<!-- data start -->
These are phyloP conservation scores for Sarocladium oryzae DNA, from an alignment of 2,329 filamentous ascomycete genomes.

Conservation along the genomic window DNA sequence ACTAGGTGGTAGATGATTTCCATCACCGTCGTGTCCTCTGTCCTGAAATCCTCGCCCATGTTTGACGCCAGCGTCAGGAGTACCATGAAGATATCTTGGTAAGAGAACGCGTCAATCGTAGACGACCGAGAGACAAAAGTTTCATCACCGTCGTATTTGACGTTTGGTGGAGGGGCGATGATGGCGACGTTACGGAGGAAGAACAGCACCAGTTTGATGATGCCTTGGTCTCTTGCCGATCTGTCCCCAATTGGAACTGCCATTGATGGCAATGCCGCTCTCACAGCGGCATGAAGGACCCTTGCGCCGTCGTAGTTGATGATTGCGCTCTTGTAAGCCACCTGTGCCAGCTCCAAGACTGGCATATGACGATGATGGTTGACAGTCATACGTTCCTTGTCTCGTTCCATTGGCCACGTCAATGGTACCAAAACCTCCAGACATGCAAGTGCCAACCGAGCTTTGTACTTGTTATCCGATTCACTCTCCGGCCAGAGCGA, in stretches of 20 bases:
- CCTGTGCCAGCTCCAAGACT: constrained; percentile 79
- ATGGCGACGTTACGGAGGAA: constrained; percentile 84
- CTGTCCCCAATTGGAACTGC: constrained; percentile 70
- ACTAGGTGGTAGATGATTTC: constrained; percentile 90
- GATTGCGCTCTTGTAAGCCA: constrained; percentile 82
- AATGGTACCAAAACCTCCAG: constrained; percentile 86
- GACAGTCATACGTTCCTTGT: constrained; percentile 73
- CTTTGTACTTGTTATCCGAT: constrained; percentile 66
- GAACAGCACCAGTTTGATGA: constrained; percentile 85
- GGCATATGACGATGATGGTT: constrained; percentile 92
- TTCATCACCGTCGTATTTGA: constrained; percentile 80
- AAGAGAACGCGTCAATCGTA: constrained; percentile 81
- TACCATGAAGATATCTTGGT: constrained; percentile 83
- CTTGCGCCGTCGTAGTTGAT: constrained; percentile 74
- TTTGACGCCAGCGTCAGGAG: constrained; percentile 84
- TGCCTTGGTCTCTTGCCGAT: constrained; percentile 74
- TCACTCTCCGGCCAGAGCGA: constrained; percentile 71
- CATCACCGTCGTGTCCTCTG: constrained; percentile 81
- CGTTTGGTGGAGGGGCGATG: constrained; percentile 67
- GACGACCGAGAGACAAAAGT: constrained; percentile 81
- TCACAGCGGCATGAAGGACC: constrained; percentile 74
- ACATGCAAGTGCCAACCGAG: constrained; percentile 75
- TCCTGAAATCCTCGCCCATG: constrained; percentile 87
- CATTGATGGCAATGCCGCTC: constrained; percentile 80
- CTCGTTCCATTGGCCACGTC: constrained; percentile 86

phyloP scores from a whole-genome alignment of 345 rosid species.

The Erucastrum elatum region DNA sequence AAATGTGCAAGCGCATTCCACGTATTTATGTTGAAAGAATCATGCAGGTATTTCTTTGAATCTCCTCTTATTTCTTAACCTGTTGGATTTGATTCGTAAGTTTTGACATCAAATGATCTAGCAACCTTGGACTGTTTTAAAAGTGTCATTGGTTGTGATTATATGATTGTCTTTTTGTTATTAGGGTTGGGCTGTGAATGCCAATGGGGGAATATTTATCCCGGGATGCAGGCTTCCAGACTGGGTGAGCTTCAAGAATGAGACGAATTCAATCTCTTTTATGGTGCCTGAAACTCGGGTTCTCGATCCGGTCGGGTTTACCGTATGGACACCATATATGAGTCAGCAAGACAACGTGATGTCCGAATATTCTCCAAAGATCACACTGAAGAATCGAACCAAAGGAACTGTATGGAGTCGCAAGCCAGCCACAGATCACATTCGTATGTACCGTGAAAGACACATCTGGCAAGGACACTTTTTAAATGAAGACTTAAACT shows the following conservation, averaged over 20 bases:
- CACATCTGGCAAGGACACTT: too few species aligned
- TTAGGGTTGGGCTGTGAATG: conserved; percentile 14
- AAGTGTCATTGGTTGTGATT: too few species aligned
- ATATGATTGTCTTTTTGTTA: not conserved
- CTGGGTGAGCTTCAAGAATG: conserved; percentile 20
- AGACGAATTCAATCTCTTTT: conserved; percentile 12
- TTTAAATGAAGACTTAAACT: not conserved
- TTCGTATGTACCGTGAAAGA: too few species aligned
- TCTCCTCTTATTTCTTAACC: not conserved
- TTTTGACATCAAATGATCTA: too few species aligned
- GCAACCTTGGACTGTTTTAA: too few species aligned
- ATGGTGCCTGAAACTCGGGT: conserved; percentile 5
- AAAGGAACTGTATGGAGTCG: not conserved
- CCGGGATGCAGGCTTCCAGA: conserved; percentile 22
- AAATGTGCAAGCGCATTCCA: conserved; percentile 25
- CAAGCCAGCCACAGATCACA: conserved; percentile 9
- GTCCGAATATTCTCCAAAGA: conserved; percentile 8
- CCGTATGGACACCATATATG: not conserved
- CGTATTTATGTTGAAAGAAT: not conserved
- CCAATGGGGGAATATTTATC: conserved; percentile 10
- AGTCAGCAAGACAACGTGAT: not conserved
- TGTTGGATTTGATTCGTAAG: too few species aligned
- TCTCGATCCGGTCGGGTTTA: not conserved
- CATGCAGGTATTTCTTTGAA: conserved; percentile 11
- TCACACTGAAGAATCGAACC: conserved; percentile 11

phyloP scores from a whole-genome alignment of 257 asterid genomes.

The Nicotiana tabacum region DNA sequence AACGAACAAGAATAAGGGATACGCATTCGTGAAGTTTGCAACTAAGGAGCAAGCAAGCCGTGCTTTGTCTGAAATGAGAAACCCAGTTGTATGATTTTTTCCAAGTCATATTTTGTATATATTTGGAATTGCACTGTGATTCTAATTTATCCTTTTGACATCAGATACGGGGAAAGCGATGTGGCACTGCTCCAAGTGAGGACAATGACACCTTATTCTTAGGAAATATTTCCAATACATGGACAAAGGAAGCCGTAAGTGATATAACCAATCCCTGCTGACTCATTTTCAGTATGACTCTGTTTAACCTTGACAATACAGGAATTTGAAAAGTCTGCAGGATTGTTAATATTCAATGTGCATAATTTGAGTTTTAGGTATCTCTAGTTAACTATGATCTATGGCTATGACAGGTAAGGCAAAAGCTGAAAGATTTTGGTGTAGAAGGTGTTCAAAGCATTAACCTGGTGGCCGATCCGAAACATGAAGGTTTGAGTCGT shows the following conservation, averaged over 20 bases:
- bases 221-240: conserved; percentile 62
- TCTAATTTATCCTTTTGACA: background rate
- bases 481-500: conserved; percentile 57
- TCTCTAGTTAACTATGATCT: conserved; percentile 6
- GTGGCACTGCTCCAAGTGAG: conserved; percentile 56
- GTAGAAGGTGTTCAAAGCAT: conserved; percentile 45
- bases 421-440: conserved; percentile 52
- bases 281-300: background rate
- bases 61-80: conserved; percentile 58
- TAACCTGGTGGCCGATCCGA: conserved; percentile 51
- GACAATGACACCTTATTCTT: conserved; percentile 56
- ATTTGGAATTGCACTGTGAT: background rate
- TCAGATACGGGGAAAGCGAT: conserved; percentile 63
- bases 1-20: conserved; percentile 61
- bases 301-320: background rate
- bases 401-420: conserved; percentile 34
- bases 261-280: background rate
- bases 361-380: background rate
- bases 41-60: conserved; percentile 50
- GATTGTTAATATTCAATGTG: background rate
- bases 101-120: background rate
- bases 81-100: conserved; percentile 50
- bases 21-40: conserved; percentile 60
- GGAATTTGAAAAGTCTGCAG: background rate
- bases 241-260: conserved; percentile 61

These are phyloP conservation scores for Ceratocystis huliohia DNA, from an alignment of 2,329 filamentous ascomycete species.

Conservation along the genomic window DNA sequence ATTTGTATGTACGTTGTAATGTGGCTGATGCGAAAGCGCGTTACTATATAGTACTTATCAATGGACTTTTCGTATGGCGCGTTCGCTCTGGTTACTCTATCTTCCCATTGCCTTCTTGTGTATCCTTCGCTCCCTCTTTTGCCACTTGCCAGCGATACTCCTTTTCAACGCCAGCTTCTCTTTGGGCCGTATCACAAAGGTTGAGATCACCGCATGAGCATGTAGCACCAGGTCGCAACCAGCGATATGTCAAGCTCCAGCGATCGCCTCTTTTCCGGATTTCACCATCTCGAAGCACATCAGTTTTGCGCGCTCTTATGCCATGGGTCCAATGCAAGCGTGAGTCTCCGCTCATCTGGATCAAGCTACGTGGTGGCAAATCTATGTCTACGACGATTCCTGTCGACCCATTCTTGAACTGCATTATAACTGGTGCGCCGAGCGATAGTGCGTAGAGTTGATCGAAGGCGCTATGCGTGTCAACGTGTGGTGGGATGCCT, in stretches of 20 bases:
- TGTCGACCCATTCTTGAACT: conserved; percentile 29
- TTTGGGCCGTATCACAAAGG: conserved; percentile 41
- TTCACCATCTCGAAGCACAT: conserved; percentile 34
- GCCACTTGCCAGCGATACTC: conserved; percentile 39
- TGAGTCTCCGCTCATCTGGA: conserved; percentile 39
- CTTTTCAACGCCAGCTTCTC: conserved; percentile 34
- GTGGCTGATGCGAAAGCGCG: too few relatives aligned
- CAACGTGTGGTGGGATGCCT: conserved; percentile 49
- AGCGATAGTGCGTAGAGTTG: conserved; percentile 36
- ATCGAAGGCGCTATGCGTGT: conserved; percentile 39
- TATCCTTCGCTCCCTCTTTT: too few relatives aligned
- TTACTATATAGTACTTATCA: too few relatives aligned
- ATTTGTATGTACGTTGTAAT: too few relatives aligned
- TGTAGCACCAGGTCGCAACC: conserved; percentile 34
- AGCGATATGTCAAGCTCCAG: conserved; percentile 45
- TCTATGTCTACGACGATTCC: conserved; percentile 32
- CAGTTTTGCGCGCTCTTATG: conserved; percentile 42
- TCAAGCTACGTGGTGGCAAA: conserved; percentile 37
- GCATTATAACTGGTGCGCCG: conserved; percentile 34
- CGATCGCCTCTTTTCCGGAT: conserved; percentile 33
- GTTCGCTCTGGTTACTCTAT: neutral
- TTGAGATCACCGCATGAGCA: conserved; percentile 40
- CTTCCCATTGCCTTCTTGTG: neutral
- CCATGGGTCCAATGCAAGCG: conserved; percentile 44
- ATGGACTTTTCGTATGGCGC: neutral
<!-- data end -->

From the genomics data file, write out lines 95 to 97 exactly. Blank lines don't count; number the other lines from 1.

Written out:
- TTACTATATAGTACTTATCA: too few relatives aligned
- ATTTGTATGTACGTTGTAAT: too few relatives aligned
- TGTAGCACCAGGTCGCAACC: conserved; percentile 34